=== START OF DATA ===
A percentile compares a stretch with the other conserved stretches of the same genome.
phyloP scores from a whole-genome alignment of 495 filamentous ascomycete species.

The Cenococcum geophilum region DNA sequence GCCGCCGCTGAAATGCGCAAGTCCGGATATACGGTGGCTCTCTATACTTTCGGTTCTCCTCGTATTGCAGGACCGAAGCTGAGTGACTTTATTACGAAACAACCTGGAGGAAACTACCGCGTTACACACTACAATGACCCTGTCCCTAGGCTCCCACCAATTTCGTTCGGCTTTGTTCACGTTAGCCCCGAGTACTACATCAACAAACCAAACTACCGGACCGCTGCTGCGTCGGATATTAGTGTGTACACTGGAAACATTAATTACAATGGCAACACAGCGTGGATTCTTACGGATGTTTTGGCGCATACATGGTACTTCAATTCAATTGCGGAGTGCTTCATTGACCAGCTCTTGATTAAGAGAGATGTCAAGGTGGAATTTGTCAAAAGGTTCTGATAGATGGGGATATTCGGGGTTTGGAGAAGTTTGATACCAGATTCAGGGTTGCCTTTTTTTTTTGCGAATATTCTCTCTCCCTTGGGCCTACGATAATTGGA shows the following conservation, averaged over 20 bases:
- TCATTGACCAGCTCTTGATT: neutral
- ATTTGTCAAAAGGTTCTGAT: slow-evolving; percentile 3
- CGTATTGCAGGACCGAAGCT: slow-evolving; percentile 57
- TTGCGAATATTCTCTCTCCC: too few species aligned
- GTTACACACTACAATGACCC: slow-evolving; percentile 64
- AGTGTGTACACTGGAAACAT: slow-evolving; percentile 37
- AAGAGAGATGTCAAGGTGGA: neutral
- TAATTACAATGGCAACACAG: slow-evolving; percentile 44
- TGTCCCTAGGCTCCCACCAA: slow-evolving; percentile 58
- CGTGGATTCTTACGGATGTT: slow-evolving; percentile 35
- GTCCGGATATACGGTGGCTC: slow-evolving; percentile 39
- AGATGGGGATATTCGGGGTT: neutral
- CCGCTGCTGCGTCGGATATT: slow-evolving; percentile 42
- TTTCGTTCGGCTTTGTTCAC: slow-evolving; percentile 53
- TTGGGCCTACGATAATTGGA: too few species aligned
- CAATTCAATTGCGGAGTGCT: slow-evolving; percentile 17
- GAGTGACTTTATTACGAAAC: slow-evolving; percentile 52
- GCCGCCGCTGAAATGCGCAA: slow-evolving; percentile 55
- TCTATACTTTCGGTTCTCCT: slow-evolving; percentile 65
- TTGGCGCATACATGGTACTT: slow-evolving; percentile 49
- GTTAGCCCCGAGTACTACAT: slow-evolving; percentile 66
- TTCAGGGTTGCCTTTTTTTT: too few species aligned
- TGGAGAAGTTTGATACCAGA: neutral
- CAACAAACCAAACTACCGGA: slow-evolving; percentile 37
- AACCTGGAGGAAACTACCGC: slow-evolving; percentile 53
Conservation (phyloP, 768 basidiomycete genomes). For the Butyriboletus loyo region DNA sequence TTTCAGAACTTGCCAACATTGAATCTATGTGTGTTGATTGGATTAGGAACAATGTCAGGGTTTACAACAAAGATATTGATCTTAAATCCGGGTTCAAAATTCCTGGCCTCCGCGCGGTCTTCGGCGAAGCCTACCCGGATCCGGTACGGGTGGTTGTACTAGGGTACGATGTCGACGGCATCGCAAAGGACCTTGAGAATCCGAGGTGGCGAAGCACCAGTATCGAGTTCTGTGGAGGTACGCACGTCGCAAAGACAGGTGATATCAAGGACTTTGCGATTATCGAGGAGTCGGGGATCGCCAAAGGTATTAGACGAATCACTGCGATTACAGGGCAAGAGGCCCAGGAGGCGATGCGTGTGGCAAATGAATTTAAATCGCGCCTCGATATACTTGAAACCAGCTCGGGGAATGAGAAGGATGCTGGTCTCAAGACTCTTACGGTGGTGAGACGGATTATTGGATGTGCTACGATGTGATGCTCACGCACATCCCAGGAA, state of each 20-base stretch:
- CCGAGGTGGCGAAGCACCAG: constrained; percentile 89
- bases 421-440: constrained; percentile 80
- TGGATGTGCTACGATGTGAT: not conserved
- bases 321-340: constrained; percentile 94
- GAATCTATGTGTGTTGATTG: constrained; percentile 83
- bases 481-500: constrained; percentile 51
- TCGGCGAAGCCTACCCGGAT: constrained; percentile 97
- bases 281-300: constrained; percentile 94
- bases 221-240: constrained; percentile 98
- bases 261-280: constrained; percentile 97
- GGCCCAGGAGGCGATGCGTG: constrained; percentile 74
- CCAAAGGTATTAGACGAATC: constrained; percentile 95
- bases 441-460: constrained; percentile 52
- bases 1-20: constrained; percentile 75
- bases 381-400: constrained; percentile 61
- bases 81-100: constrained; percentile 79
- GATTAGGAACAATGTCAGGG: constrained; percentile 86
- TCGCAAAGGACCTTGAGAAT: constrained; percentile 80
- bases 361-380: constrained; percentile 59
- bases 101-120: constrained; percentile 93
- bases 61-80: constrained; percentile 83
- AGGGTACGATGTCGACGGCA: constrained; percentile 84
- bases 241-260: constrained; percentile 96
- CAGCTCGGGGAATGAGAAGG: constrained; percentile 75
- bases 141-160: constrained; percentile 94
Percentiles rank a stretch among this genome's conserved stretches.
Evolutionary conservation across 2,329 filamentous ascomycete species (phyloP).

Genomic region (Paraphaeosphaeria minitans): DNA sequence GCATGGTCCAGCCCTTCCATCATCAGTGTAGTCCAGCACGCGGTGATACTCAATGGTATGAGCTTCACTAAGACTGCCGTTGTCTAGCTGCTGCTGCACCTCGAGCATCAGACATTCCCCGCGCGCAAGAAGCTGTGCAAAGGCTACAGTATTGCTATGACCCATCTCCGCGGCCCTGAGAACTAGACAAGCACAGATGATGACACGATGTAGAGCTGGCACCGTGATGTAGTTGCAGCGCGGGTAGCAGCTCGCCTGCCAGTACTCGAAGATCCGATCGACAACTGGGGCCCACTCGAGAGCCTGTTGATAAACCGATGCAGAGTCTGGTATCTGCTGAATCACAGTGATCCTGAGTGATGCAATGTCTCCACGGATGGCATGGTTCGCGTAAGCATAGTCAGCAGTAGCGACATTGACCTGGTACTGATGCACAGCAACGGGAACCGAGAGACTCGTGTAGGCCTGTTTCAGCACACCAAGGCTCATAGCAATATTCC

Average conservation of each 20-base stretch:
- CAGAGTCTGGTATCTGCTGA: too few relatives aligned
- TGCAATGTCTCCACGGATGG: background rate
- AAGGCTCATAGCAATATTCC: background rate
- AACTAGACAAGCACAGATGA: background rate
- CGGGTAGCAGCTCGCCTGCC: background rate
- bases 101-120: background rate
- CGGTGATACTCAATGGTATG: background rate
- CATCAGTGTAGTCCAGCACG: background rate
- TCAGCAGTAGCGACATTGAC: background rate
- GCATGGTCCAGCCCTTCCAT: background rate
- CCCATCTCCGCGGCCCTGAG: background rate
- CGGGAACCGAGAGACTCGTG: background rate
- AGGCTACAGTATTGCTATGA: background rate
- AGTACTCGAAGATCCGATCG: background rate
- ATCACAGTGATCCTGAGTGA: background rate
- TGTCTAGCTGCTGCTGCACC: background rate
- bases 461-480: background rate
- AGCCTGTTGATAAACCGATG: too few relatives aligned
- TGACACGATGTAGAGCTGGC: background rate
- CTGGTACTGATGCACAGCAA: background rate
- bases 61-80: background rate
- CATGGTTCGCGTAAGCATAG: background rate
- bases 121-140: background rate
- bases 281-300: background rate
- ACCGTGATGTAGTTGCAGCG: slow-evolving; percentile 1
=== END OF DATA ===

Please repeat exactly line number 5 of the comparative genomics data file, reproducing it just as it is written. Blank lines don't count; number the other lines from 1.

- ATTTGTCAAAAGGTTCTGAT: slow-evolving; percentile 3